I think Taco Bell is killing it right now, though, don’t you?

I’m thinking beyond the home-run Locos Tacos Doritos thing, which I think is the current Five-Dollar Footlong. You know every now and then how a restaurant has such huge success with something that everybody suddenly starts kicking themselves that they didn’t think of it and suddenly every meeting is about “Where’s our Chic-Fil-A cows?” “We need a Five-Dollar-Footlong promo!” or whatever? Right now, it’s Locos Tacos.

Now they’ve introduced this Cantina Bell menu to keep themselves from just wallowing in indulgent new products. Let’s be honest – there’s just something fun and funny about deciding to order a taco where “what the hell, the shell is just a big junk food snack chip.”

In case you haven’t been keeping up, Taco Bell hired Lorena Garcia of “Top Chef Masters” and “The Biggest Loser” to come up with interesting entrees – “let’s call them entrees!” – that are sort of the opposite of gut-fill. Foodies might now reconsider the Bell.

Yet I still know that if I find 93¢ in the ashtray of my Ford Fiesta, I’m as welcomed as ever to come have refried beans smeared on a burrito shell.


I’ll be damned. Look at me nominating Taco Bell for first place in this category, too. As of this writing, they’re also killing it here, too.

Included in No. 3 is advertising and marketing, of course. But take a look at your desk calendar – wait, you don’t still have a “desk calendar,” do you? Uh-oh. – and then ask yourself: What do “advertising” and “marketing” even mean these days?

Taco Bell got huge Facebook, Twitter and blogosphere props recently for snarking back at a snarky Old Spice tweet. Old Spice (a rowdy brand) made fun of their fire sauce not being made with any real fire (heh, heh), and Taco Bell quickly shot back: “@OldSpice Is your deodorant made with really old spices?” THAT, FOLKS, IS HOW COMPANIES DO SOCIAL MEDIA RIGHT.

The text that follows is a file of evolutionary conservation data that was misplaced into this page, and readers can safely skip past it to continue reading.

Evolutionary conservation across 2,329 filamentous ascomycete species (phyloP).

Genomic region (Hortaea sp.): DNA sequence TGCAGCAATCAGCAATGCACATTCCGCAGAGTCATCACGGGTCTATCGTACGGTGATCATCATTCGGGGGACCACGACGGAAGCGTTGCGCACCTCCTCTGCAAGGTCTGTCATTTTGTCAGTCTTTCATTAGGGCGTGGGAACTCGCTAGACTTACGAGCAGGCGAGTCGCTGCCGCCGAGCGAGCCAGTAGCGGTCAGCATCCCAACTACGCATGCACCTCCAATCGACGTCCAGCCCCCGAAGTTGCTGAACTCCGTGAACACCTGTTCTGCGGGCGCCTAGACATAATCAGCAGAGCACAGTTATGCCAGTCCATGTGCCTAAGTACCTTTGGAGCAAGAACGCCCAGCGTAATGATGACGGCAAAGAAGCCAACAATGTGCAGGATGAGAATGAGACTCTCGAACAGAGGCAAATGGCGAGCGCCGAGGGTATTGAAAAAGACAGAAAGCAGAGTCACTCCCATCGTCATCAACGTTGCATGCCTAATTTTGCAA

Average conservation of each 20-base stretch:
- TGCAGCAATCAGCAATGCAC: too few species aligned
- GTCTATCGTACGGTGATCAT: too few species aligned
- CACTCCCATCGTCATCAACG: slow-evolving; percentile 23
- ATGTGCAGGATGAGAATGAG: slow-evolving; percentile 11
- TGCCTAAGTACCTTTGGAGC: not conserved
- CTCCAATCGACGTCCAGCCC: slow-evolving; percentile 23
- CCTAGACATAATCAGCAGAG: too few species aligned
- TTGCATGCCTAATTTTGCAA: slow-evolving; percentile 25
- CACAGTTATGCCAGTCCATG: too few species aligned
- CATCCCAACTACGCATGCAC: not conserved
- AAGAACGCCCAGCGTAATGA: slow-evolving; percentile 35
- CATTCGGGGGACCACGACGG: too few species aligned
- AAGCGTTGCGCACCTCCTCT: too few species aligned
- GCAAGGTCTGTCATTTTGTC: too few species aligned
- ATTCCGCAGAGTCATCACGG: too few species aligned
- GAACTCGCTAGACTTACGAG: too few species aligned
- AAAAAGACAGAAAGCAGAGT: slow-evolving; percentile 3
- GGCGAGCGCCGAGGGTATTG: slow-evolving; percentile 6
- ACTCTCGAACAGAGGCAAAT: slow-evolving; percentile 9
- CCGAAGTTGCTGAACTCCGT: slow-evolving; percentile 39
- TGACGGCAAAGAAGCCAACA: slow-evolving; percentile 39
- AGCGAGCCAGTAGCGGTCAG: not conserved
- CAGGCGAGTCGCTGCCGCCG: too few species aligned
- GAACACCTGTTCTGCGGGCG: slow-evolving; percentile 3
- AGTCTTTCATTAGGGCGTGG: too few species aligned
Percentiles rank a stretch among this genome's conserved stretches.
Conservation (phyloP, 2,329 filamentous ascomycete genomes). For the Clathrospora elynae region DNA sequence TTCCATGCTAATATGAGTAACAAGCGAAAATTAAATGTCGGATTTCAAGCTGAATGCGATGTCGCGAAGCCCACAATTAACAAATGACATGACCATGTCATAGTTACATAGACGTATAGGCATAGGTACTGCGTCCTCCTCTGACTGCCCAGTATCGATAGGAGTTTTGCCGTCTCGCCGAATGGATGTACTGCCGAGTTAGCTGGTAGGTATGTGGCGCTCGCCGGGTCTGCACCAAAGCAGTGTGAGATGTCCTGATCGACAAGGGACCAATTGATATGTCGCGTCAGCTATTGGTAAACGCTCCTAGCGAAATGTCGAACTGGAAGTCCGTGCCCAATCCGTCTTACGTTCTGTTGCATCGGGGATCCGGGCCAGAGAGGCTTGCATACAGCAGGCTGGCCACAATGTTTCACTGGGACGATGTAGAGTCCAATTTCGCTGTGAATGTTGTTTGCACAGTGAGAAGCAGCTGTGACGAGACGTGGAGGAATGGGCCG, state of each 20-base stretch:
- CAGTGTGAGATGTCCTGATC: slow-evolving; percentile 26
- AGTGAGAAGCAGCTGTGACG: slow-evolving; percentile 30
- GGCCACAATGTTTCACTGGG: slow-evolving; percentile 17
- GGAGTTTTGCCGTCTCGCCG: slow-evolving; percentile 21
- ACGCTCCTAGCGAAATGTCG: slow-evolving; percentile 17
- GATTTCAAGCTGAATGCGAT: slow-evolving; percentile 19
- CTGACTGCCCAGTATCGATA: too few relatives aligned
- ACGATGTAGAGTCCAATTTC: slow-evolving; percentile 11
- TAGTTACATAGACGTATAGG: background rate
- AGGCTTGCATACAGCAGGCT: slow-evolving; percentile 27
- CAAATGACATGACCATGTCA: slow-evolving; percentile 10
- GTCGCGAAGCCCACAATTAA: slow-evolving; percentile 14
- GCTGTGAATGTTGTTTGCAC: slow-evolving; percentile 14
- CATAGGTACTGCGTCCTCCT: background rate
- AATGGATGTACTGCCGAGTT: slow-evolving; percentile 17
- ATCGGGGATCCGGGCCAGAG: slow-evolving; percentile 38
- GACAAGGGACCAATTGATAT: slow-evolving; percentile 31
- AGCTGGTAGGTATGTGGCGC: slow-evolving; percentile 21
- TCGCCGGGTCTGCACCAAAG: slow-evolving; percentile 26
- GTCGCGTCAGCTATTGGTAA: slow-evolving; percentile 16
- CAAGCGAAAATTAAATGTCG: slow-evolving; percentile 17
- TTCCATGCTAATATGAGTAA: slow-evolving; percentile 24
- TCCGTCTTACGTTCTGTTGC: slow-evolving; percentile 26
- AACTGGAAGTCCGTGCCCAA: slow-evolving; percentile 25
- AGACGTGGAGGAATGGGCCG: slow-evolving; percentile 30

Fast. Branded. In a human voice, not a “corporate” voice.

Of course, Old Spice fired the first shot and Taco Bell is known for having a little attitude, so that worked out nicer for them than most restaurants can depend on.

But it isn’t just that: Google “Taco Bell” and you’ll find a video where they took lemons and avocados, and formed them into actual QR codes in a photo studio. Then, if you stop the frame and pull up the QR code app on your smartphone, it takes you to a website with Lorena Garcia’s recipes for Cantina Bell items. BOOM.

Then, keep that Google tab open and look up their PR stunt where Taco Bell helicoptered a food truck into a remote Alaskan town “with no roads leading to it.” (A Twitter compatriot and I agreed there are questions raised here that I’m almost curious enough to pursue much deeper – this “no roads” thing). It’s a long but charming story.

And look: I haven’t even mentioned their ads. And I’m not sure I even like their ads.

Overall, they’re not doing just what I assume they’d usually do. They’re doing inventive, interesting stuff – which the Internet rewards by being interested in.

By God: It looks like the lights are on up in the Taco Bell tower.

(as published in Food+Drink magazine, Summer 2012)